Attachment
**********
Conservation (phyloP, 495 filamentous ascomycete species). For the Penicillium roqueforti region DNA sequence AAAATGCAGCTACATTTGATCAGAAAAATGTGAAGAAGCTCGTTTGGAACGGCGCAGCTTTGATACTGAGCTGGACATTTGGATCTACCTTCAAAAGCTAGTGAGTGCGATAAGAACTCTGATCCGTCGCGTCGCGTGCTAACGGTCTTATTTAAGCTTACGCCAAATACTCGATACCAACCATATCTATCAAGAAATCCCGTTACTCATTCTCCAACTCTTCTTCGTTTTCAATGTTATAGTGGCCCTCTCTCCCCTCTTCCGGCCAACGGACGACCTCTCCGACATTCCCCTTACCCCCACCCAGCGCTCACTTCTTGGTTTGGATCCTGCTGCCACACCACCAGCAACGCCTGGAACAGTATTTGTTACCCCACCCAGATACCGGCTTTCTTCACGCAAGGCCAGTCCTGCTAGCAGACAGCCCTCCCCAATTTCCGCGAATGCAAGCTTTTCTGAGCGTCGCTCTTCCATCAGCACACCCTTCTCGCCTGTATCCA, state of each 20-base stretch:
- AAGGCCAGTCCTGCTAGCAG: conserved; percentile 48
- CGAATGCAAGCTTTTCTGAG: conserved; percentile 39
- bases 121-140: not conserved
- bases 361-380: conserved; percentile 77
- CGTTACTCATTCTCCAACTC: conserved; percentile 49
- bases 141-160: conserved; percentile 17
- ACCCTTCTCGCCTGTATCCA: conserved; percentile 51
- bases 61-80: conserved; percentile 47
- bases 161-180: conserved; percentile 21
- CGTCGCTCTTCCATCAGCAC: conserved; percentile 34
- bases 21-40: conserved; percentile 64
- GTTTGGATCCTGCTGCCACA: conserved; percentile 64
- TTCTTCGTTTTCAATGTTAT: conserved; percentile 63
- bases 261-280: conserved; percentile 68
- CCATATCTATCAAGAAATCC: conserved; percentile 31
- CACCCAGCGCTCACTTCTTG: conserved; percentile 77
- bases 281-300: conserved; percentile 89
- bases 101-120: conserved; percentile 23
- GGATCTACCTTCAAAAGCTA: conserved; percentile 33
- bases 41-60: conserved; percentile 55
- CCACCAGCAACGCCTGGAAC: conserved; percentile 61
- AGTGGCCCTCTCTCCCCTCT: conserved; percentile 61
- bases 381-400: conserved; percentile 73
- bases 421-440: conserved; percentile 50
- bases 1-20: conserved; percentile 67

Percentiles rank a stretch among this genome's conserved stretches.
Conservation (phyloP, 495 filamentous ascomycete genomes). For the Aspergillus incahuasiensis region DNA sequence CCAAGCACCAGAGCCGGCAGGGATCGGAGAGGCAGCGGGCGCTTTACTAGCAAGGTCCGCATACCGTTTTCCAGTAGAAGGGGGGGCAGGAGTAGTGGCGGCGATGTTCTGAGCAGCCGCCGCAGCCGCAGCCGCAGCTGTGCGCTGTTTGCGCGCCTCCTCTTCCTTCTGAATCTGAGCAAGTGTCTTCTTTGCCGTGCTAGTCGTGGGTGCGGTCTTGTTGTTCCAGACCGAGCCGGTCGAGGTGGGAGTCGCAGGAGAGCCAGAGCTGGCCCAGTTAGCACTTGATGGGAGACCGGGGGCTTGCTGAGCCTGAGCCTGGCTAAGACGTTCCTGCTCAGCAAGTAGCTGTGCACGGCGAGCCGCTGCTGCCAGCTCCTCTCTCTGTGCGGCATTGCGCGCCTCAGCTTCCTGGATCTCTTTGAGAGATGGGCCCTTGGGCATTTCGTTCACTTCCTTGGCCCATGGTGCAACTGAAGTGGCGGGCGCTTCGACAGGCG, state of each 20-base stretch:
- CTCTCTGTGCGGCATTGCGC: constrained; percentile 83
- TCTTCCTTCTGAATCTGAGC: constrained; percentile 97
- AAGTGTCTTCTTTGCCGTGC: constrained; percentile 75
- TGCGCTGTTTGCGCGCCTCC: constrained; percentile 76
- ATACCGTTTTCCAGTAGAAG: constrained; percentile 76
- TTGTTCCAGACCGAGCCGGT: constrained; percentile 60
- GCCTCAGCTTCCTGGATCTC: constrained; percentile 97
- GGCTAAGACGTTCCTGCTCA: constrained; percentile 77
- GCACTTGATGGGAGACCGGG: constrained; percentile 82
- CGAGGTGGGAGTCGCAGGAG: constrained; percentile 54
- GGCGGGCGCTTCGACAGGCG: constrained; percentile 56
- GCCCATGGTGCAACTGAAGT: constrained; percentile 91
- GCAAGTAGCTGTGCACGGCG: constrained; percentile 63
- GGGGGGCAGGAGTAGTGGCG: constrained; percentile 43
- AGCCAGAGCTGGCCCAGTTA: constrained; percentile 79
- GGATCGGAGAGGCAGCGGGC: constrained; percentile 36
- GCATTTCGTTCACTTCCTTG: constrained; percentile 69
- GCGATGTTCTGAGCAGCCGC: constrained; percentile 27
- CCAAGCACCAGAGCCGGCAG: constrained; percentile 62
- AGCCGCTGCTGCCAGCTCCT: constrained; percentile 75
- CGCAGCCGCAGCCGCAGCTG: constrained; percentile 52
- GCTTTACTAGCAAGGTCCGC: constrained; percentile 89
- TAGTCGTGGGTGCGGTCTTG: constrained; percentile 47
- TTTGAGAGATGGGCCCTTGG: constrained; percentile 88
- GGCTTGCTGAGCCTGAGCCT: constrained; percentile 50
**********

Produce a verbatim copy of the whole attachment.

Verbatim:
Conservation (phyloP, 495 filamentous ascomycete species). For the Penicillium roqueforti region DNA sequence AAAATGCAGCTACATTTGATCAGAAAAATGTGAAGAAGCTCGTTTGGAACGGCGCAGCTTTGATACTGAGCTGGACATTTGGATCTACCTTCAAAAGCTAGTGAGTGCGATAAGAACTCTGATCCGTCGCGTCGCGTGCTAACGGTCTTATTTAAGCTTACGCCAAATACTCGATACCAACCATATCTATCAAGAAATCCCGTTACTCATTCTCCAACTCTTCTTCGTTTTCAATGTTATAGTGGCCCTCTCTCCCCTCTTCCGGCCAACGGACGACCTCTCCGACATTCCCCTTACCCCCACCCAGCGCTCACTTCTTGGTTTGGATCCTGCTGCCACACCACCAGCAACGCCTGGAACAGTATTTGTTACCCCACCCAGATACCGGCTTTCTTCACGCAAGGCCAGTCCTGCTAGCAGACAGCCCTCCCCAATTTCCGCGAATGCAAGCTTTTCTGAGCGTCGCTCTTCCATCAGCACACCCTTCTCGCCTGTATCCA, state of each 20-base stretch:
- AAGGCCAGTCCTGCTAGCAG: conserved; percentile 48
- CGAATGCAAGCTTTTCTGAG: conserved; percentile 39
- bases 121-140: not conserved
- bases 361-380: conserved; percentile 77
- CGTTACTCATTCTCCAACTC: conserved; percentile 49
- bases 141-160: conserved; percentile 17
- ACCCTTCTCGCCTGTATCCA: conserved; percentile 51
- bases 61-80: conserved; percentile 47
- bases 161-180: conserved; percentile 21
- CGTCGCTCTTCCATCAGCAC: conserved; percentile 34
- bases 21-40: conserved; percentile 64
- GTTTGGATCCTGCTGCCACA: conserved; percentile 64
- TTCTTCGTTTTCAATGTTAT: conserved; percentile 63
- bases 261-280: conserved; percentile 68
- CCATATCTATCAAGAAATCC: conserved; percentile 31
- CACCCAGCGCTCACTTCTTG: conserved; percentile 77
- bases 281-300: conserved; percentile 89
- bases 101-120: conserved; percentile 23
- GGATCTACCTTCAAAAGCTA: conserved; percentile 33
- bases 41-60: conserved; percentile 55
- CCACCAGCAACGCCTGGAAC: conserved; percentile 61
- AGTGGCCCTCTCTCCCCTCT: conserved; percentile 61
- bases 381-400: conserved; percentile 73
- bases 421-440: conserved; percentile 50
- bases 1-20: conserved; percentile 67

Percentiles rank a stretch among this genome's conserved stretches.
Conservation (phyloP, 495 filamentous ascomycete genomes). For the Aspergillus incahuasiensis region DNA sequence CCAAGCACCAGAGCCGGCAGGGATCGGAGAGGCAGCGGGCGCTTTACTAGCAAGGTCCGCATACCGTTTTCCAGTAGAAGGGGGGGCAGGAGTAGTGGCGGCGATGTTCTGAGCAGCCGCCGCAGCCGCAGCCGCAGCTGTGCGCTGTTTGCGCGCCTCCTCTTCCTTCTGAATCTGAGCAAGTGTCTTCTTTGCCGTGCTAGTCGTGGGTGCGGTCTTGTTGTTCCAGACCGAGCCGGTCGAGGTGGGAGTCGCAGGAGAGCCAGAGCTGGCCCAGTTAGCACTTGATGGGAGACCGGGGGCTTGCTGAGCCTGAGCCTGGCTAAGACGTTCCTGCTCAGCAAGTAGCTGTGCACGGCGAGCCGCTGCTGCCAGCTCCTCTCTCTGTGCGGCATTGCGCGCCTCAGCTTCCTGGATCTCTTTGAGAGATGGGCCCTTGGGCATTTCGTTCACTTCCTTGGCCCATGGTGCAACTGAAGTGGCGGGCGCTTCGACAGGCG, state of each 20-base stretch:
- CTCTCTGTGCGGCATTGCGC: constrained; percentile 83
- TCTTCCTTCTGAATCTGAGC: constrained; percentile 97
- AAGTGTCTTCTTTGCCGTGC: constrained; percentile 75
- TGCGCTGTTTGCGCGCCTCC: constrained; percentile 76
- ATACCGTTTTCCAGTAGAAG: constrained; percentile 76
- TTGTTCCAGACCGAGCCGGT: constrained; percentile 60
- GCCTCAGCTTCCTGGATCTC: constrained; percentile 97
- GGCTAAGACGTTCCTGCTCA: constrained; percentile 77
- GCACTTGATGGGAGACCGGG: constrained; percentile 82
- CGAGGTGGGAGTCGCAGGAG: constrained; percentile 54
- GGCGGGCGCTTCGACAGGCG: constrained; percentile 56
- GCCCATGGTGCAACTGAAGT: constrained; percentile 91
- GCAAGTAGCTGTGCACGGCG: constrained; percentile 63
- GGGGGGCAGGAGTAGTGGCG: constrained; percentile 43
- AGCCAGAGCTGGCCCAGTTA: constrained; percentile 79
- GGATCGGAGAGGCAGCGGGC: constrained; percentile 36
- GCATTTCGTTCACTTCCTTG: constrained; percentile 69
- GCGATGTTCTGAGCAGCCGC: constrained; percentile 27
- CCAAGCACCAGAGCCGGCAG: constrained; percentile 62
- AGCCGCTGCTGCCAGCTCCT: constrained; percentile 75
- CGCAGCCGCAGCCGCAGCTG: constrained; percentile 52
- GCTTTACTAGCAAGGTCCGC: constrained; percentile 89
- TAGTCGTGGGTGCGGTCTTG: constrained; percentile 47
- TTTGAGAGATGGGCCCTTGG: constrained; percentile 88
- GGCTTGCTGAGCCTGAGCCT: constrained; percentile 50